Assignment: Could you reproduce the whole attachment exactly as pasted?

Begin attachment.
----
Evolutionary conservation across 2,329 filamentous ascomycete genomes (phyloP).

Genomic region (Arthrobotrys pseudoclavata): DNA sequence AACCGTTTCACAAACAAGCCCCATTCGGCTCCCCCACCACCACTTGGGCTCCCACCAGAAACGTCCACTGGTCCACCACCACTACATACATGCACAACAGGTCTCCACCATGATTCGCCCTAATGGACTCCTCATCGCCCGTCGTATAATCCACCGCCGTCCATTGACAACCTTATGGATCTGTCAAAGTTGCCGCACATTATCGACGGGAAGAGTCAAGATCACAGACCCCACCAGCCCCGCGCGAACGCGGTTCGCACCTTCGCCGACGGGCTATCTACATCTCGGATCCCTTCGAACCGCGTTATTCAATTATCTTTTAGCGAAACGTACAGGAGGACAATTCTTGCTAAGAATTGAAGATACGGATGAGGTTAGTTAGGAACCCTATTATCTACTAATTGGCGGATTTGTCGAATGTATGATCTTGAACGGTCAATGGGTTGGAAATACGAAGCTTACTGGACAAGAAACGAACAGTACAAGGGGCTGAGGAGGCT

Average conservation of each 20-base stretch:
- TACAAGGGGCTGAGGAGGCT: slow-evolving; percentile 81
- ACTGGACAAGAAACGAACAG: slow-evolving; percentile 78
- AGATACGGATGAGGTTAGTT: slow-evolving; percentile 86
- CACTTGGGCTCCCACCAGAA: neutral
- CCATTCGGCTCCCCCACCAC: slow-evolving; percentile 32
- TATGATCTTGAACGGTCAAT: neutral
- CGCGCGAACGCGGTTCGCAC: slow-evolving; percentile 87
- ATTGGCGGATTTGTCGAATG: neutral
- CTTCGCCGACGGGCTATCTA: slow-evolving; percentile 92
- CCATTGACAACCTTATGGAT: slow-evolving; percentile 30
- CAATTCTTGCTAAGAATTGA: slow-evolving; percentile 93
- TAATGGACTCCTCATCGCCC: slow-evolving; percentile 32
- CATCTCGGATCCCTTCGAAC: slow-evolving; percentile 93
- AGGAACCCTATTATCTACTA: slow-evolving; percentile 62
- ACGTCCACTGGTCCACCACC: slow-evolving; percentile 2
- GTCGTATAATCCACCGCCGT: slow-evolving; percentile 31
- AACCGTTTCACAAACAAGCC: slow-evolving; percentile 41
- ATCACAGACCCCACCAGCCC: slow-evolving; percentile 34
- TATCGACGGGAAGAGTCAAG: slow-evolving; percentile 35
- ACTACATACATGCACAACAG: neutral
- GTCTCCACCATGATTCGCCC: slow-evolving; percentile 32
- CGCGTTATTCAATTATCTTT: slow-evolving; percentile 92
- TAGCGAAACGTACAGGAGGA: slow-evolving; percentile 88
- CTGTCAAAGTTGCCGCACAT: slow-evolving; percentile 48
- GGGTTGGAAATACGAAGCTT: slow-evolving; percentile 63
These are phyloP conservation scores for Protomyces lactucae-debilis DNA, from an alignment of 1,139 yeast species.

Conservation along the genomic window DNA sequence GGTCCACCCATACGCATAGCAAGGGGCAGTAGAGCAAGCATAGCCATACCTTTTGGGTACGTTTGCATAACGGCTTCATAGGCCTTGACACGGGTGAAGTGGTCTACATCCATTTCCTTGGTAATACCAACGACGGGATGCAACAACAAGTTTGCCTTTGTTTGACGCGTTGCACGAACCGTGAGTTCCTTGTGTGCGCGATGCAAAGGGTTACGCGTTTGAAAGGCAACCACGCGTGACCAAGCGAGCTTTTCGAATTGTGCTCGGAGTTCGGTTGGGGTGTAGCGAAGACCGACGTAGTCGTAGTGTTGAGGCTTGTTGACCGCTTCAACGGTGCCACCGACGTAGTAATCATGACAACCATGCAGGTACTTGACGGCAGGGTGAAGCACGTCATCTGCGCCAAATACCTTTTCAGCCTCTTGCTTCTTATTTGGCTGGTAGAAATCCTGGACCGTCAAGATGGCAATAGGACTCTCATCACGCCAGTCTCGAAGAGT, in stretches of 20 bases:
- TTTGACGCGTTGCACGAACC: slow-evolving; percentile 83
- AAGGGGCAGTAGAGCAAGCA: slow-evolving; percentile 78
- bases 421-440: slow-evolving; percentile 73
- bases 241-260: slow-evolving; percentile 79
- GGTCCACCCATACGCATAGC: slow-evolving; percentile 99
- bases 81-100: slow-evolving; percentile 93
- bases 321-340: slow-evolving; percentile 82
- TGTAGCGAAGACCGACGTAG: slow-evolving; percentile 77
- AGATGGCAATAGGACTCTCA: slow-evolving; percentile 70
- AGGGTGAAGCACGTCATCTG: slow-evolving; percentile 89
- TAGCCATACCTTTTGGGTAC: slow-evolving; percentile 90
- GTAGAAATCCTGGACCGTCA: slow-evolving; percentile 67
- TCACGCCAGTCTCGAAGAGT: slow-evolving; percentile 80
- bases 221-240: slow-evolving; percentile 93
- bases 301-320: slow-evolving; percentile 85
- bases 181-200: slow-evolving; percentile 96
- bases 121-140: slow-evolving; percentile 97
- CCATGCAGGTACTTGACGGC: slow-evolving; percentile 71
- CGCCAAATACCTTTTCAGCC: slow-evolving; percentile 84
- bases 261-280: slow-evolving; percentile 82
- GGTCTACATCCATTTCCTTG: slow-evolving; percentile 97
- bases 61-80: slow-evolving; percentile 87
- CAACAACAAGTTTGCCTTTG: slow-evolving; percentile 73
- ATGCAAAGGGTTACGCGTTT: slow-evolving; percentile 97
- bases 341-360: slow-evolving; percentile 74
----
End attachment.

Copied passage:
Evolutionary conservation across 2,329 filamentous ascomycete genomes (phyloP).

Genomic region (Arthrobotrys pseudoclavata): DNA sequence AACCGTTTCACAAACAAGCCCCATTCGGCTCCCCCACCACCACTTGGGCTCCCACCAGAAACGTCCACTGGTCCACCACCACTACATACATGCACAACAGGTCTCCACCATGATTCGCCCTAATGGACTCCTCATCGCCCGTCGTATAATCCACCGCCGTCCATTGACAACCTTATGGATCTGTCAAAGTTGCCGCACATTATCGACGGGAAGAGTCAAGATCACAGACCCCACCAGCCCCGCGCGAACGCGGTTCGCACCTTCGCCGACGGGCTATCTACATCTCGGATCCCTTCGAACCGCGTTATTCAATTATCTTTTAGCGAAACGTACAGGAGGACAATTCTTGCTAAGAATTGAAGATACGGATGAGGTTAGTTAGGAACCCTATTATCTACTAATTGGCGGATTTGTCGAATGTATGATCTTGAACGGTCAATGGGTTGGAAATACGAAGCTTACTGGACAAGAAACGAACAGTACAAGGGGCTGAGGAGGCT

Average conservation of each 20-base stretch:
- TACAAGGGGCTGAGGAGGCT: slow-evolving; percentile 81
- ACTGGACAAGAAACGAACAG: slow-evolving; percentile 78
- AGATACGGATGAGGTTAGTT: slow-evolving; percentile 86
- CACTTGGGCTCCCACCAGAA: neutral
- CCATTCGGCTCCCCCACCAC: slow-evolving; percentile 32
- TATGATCTTGAACGGTCAAT: neutral
- CGCGCGAACGCGGTTCGCAC: slow-evolving; percentile 87
- ATTGGCGGATTTGTCGAATG: neutral
- CTTCGCCGACGGGCTATCTA: slow-evolving; percentile 92
- CCATTGACAACCTTATGGAT: slow-evolving; percentile 30
- CAATTCTTGCTAAGAATTGA: slow-evolving; percentile 93
- TAATGGACTCCTCATCGCCC: slow-evolving; percentile 32
- CATCTCGGATCCCTTCGAAC: slow-evolving; percentile 93
- AGGAACCCTATTATCTACTA: slow-evolving; percentile 62
- ACGTCCACTGGTCCACCACC: slow-evolving; percentile 2
- GTCGTATAATCCACCGCCGT: slow-evolving; percentile 31
- AACCGTTTCACAAACAAGCC: slow-evolving; percentile 41
- ATCACAGACCCCACCAGCCC: slow-evolving; percentile 34
- TATCGACGGGAAGAGTCAAG: slow-evolving; percentile 35
- ACTACATACATGCACAACAG: neutral
- GTCTCCACCATGATTCGCCC: slow-evolving; percentile 32
- CGCGTTATTCAATTATCTTT: slow-evolving; percentile 92
- TAGCGAAACGTACAGGAGGA: slow-evolving; percentile 88
- CTGTCAAAGTTGCCGCACAT: slow-evolving; percentile 48
- GGGTTGGAAATACGAAGCTT: slow-evolving; percentile 63
These are phyloP conservation scores for Protomyces lactucae-debilis DNA, from an alignment of 1,139 yeast species.

Conservation along the genomic window DNA sequence GGTCCACCCATACGCATAGCAAGGGGCAGTAGAGCAAGCATAGCCATACCTTTTGGGTACGTTTGCATAACGGCTTCATAGGCCTTGACACGGGTGAAGTGGTCTACATCCATTTCCTTGGTAATACCAACGACGGGATGCAACAACAAGTTTGCCTTTGTTTGACGCGTTGCACGAACCGTGAGTTCCTTGTGTGCGCGATGCAAAGGGTTACGCGTTTGAAAGGCAACCACGCGTGACCAAGCGAGCTTTTCGAATTGTGCTCGGAGTTCGGTTGGGGTGTAGCGAAGACCGACGTAGTCGTAGTGTTGAGGCTTGTTGACCGCTTCAACGGTGCCACCGACGTAGTAATCATGACAACCATGCAGGTACTTGACGGCAGGGTGAAGCACGTCATCTGCGCCAAATACCTTTTCAGCCTCTTGCTTCTTATTTGGCTGGTAGAAATCCTGGACCGTCAAGATGGCAATAGGACTCTCATCACGCCAGTCTCGAAGAGT, in stretches of 20 bases:
- TTTGACGCGTTGCACGAACC: slow-evolving; percentile 83
- AAGGGGCAGTAGAGCAAGCA: slow-evolving; percentile 78
- bases 421-440: slow-evolving; percentile 73
- bases 241-260: slow-evolving; percentile 79
- GGTCCACCCATACGCATAGC: slow-evolving; percentile 99
- bases 81-100: slow-evolving; percentile 93
- bases 321-340: slow-evolving; percentile 82
- TGTAGCGAAGACCGACGTAG: slow-evolving; percentile 77
- AGATGGCAATAGGACTCTCA: slow-evolving; percentile 70
- AGGGTGAAGCACGTCATCTG: slow-evolving; percentile 89
- TAGCCATACCTTTTGGGTAC: slow-evolving; percentile 90
- GTAGAAATCCTGGACCGTCA: slow-evolving; percentile 67
- TCACGCCAGTCTCGAAGAGT: slow-evolving; percentile 80
- bases 221-240: slow-evolving; percentile 93
- bases 301-320: slow-evolving; percentile 85
- bases 181-200: slow-evolving; percentile 96
- bases 121-140: slow-evolving; percentile 97
- CCATGCAGGTACTTGACGGC: slow-evolving; percentile 71
- CGCCAAATACCTTTTCAGCC: slow-evolving; percentile 84
- bases 261-280: slow-evolving; percentile 82
- GGTCTACATCCATTTCCTTG: slow-evolving; percentile 97
- bases 61-80: slow-evolving; percentile 87
- CAACAACAAGTTTGCCTTTG: slow-evolving; percentile 73
- ATGCAAAGGGTTACGCGTTT: slow-evolving; percentile 97
- bases 341-360: slow-evolving; percentile 74